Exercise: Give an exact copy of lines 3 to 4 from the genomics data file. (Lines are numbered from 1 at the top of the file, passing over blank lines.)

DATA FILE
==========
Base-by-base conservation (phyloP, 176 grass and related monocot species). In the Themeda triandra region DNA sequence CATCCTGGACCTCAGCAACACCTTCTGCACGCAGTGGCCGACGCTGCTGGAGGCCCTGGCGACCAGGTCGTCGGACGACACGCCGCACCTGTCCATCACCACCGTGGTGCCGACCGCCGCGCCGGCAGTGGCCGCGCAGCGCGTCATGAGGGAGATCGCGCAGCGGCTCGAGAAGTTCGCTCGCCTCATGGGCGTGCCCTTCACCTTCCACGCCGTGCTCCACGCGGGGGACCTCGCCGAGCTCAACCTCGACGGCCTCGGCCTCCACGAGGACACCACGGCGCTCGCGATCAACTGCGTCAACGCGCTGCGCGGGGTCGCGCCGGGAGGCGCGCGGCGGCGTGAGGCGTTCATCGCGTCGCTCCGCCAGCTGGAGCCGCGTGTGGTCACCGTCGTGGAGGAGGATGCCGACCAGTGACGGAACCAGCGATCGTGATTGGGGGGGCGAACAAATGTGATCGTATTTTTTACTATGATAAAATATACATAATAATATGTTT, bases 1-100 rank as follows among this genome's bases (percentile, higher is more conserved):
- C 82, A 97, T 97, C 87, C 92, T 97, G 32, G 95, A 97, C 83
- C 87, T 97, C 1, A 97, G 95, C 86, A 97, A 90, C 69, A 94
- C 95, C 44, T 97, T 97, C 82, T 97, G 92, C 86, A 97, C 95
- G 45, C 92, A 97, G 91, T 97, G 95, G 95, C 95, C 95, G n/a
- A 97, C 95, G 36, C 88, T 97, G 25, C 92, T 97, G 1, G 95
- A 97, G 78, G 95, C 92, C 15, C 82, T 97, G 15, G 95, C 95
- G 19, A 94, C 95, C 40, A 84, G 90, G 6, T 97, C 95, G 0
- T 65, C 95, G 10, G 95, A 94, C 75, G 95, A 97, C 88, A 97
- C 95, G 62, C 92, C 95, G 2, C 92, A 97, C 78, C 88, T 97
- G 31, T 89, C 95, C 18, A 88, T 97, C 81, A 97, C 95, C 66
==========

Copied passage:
- C 87, T 97, C 1, A 97, G 95, C 86, A 97, A 90, C 69, A 94
- C 95, C 44, T 97, T 97, C 82, T 97, G 92, C 86, A 97, C 95